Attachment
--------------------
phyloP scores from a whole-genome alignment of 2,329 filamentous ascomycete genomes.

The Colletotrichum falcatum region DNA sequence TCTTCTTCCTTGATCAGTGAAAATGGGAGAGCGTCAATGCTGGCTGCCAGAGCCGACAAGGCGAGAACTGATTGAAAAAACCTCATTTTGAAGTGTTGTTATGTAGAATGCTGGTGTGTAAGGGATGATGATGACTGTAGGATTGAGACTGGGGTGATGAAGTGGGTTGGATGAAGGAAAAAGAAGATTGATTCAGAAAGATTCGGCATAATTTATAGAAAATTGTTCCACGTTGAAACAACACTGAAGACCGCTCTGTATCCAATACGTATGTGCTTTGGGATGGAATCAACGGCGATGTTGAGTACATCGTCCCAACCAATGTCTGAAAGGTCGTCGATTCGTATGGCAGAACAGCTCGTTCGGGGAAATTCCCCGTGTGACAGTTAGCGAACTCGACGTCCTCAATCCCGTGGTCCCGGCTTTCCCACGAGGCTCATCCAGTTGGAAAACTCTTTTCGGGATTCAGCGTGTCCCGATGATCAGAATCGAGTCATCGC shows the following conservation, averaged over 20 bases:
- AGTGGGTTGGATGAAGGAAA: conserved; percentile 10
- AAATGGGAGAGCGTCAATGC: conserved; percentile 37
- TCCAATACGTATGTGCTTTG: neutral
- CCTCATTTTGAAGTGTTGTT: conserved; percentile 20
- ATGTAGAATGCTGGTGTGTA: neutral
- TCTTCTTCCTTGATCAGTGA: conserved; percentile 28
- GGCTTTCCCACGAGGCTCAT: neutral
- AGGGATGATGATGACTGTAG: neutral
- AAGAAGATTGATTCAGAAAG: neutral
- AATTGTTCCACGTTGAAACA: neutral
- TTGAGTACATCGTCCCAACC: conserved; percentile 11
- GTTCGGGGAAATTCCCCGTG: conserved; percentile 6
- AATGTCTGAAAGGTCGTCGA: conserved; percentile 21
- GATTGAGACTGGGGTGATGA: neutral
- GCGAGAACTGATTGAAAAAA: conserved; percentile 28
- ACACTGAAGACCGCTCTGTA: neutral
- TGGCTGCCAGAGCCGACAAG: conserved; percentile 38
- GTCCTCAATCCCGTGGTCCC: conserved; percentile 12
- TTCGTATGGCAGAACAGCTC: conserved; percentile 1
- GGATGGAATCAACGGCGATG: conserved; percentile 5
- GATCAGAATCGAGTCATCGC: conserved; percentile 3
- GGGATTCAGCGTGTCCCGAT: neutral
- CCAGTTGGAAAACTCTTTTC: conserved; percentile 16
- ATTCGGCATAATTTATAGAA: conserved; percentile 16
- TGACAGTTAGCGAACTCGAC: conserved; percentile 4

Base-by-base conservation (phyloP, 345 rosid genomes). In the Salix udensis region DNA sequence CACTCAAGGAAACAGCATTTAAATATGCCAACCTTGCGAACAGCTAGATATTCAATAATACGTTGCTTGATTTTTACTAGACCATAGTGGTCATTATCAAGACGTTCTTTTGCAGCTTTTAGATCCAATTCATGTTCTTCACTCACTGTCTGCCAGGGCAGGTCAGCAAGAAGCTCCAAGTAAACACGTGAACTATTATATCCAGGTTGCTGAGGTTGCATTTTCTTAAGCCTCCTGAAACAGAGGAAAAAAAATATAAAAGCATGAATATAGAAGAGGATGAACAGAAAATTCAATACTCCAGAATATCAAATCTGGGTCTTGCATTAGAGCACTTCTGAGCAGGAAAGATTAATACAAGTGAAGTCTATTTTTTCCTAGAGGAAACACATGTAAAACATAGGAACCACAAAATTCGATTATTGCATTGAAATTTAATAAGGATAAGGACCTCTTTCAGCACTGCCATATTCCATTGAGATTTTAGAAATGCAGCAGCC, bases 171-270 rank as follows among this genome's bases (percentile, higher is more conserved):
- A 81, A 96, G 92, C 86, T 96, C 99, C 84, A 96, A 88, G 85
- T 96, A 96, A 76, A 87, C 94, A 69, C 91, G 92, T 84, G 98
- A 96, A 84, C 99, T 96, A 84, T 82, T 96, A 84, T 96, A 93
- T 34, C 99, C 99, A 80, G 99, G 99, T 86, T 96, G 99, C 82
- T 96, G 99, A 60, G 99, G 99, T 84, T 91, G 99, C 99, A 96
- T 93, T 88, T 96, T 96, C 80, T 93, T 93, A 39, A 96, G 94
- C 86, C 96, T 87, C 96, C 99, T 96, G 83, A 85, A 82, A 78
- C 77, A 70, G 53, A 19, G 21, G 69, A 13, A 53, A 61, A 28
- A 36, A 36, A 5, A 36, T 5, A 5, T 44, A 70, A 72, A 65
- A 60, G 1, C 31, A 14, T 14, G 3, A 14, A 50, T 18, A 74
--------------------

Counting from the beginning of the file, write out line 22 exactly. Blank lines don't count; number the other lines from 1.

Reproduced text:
- GGATGGAATCAACGGCGATG: conserved; percentile 5